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Clinical use of full field optical coherence tomography

Full field optical coherence tomography (FFOCT) is a technology developed in Paris by Kate Grieve’s team which allows cellular level resolution for retinal imaging in the living human eye, in a compact low-cost setup without the need for a complex adaptive optics path. Two prototypes are currently being used in clinical study at the 15-20 Hospital in Paris. The current project aims to transfer this novel technology outside of France for the first time, to the University of Pittsburgh. The equipment is currently being installed, and this project will allow a PhD student to carry out a research project which involves patient imaging with FFOCT, searching for the pertinent clinical biomarkers made accessible by this new technology. It offers the opportunity to diffuse a promising technology within the unique environment formed by the Kate Grieve and Ethan Rossi labs’ parallel high resolution retinal imaging facilities for patient diagnostics and follow-up. The student will benefit from the existing close collaboration of the two teams to develop and enhance multimodal image validation protocols and image analysis methods in order to evaluate the added value of the new technology in improving patient care.

Research project scientific context

Over the past 30 years, two major revolutions in retinal imaging have allowed the resolution of retinal layers, with optical coherence tomography (OCT), then retinal cells, with adaptive optics (AO).

Among the world leaders in the use of OCT and AO, the Grieve and Rossi teams have strived over recent years to create parallel high resolution imaging facilities for patient imaging with novel technologies including adaptive optics and optical coherence tomography, where they have been able to successfully carry out bi-centric clinical imaging projects on patient cohorts. They have current or recent funding seeking to detect novel micrometric biomarkers of age-related macular degeneration (AMD) and retinitis pigmentosa (RP) using state of the art technologies. Their labs have access to a rare collection of unique equipment, and at the same time, access to rare cohorts of patients with ophthalmic disease, some of whom are undergoing new therapies such as gene and cell therapies.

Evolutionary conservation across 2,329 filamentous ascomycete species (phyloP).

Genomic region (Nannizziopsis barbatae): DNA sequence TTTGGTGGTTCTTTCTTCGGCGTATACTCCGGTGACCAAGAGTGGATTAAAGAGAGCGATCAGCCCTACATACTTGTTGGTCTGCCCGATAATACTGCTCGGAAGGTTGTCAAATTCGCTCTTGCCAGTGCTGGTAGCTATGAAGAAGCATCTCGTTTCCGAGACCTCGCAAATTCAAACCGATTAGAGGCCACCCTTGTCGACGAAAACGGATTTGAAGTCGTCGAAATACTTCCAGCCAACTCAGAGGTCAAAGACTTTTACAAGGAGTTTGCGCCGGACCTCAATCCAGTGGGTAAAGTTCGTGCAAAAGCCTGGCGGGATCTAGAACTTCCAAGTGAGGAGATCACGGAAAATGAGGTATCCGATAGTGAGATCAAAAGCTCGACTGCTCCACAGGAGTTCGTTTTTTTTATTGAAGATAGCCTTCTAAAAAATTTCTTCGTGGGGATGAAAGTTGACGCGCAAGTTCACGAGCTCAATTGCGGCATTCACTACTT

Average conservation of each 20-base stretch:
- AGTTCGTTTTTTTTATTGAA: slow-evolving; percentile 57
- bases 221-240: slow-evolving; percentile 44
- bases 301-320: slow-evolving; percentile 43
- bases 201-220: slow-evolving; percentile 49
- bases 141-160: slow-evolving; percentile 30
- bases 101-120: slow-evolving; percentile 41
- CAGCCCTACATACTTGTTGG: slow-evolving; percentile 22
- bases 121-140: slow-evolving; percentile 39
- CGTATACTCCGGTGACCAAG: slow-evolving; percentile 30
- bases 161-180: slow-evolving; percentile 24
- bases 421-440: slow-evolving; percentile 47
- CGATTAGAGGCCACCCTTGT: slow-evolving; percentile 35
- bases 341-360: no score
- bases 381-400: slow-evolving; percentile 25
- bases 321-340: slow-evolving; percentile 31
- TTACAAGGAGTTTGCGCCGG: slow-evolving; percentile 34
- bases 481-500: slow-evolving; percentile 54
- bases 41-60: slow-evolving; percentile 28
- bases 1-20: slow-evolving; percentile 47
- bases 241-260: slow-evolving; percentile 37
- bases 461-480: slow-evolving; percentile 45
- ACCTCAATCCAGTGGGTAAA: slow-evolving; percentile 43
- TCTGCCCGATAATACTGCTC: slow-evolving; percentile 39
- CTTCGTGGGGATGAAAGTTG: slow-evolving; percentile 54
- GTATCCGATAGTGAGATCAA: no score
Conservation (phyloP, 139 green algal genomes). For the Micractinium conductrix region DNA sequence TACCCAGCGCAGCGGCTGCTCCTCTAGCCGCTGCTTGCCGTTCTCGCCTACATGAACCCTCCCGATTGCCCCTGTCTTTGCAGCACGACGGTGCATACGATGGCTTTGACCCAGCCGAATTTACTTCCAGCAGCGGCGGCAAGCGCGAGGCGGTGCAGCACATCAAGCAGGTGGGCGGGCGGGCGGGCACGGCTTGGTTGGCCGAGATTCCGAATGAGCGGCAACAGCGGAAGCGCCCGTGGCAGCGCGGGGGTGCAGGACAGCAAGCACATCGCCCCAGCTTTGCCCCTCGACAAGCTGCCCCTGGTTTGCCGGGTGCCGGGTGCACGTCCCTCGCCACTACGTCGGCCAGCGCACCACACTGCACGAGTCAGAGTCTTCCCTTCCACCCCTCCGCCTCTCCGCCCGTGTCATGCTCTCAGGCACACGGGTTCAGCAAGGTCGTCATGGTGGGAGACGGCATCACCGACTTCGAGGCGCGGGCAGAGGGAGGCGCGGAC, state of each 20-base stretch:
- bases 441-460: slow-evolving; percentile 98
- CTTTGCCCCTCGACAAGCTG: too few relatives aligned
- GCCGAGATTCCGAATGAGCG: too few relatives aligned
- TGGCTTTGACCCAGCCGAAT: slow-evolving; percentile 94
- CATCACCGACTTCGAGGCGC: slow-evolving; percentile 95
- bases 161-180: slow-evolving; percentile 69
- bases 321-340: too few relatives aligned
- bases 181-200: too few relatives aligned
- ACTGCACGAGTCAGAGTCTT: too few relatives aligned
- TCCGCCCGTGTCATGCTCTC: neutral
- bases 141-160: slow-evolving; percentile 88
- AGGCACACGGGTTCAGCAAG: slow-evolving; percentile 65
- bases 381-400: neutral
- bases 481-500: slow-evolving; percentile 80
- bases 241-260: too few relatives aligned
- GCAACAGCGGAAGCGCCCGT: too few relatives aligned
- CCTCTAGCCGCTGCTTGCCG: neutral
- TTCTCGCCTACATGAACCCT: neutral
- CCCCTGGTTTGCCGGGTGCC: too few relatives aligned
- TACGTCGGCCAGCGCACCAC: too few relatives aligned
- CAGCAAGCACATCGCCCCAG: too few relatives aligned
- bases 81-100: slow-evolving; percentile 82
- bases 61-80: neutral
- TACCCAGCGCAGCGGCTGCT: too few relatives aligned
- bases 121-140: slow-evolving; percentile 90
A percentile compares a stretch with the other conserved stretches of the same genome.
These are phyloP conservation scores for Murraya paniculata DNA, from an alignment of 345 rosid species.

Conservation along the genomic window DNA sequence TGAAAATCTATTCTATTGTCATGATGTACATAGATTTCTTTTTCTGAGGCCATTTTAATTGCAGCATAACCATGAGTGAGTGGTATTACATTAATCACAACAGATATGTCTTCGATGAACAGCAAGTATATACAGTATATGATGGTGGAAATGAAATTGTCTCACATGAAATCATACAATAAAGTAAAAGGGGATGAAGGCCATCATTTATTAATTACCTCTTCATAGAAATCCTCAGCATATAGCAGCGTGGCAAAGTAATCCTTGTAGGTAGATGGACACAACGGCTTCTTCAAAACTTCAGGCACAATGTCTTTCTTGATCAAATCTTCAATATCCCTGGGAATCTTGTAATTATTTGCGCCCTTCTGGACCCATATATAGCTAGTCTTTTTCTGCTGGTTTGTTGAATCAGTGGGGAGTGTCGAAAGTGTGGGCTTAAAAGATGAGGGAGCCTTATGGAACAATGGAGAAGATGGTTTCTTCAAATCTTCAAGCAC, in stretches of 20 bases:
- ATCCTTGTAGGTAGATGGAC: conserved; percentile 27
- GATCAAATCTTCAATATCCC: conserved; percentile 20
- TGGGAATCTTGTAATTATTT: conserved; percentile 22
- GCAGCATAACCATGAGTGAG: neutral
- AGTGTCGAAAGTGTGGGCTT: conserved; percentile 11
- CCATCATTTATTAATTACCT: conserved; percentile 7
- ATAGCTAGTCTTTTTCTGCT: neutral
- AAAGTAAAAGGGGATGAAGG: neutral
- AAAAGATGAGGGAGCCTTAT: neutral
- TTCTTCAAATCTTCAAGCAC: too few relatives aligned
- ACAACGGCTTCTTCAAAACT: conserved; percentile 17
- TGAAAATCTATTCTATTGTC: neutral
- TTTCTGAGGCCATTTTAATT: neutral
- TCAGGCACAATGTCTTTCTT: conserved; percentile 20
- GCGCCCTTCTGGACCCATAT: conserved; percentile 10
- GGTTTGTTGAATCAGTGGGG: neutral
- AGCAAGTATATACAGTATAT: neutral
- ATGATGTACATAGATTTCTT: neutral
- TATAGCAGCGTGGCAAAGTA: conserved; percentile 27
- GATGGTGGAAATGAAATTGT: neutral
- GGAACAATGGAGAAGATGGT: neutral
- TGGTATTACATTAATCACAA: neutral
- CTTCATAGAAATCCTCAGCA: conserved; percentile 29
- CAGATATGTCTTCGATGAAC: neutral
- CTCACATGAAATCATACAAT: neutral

One technology recently developed into a clinical prototype in Paris is full field optical coherence tomography (FFOCT). Two prototypes are being tested in Paris, and a third is currently being installed in Pittsburgh. This new technology gives unprecedented 3D micrometric resolution in a compact OCT device, potentially providing similar or  greater detail to adaptive optics devices in a less complex, lower cost setup.


The project proposed seeks to recruit a PhD student, with an ophthalmology and/or optics and/or image processing background, fluent in English, who will bridge the work at the two sites on the early use of this new technique on healthy volunteers and patients, with the following objectives :

1- Generate data with the new device at both sites ;
2- Validate the new technology against the gold standard(s) of retinal imaging at cellular resolution, i.e. adaptive optics and OCT technologies ;
3- Develop software and image analysis protocols to extract novel micrometric biomarkers of retinal disease from the FFOCT images generated in the various cohorts being followed at the two sites. This will include a search for photoreceptor, nerve fiber, vascular and immune biomarkers.

Job contract and terms

Temporary contract of 3 years

Job locations

France : Kate Grieve Team - The Vision Institute, 17 Rue Moreau, 75012 Paris
USA : Ethan Rossi Lab - University of Pittsburgh, 203 Lothrop St. Suite 834, PA 15213 USA

Recruitment methods

Deadline for applications: June, 30th, 2023
Start of contract : earliest October, 1st, 2023
The contact for your application (cover letter, CV) is Kate Grieve (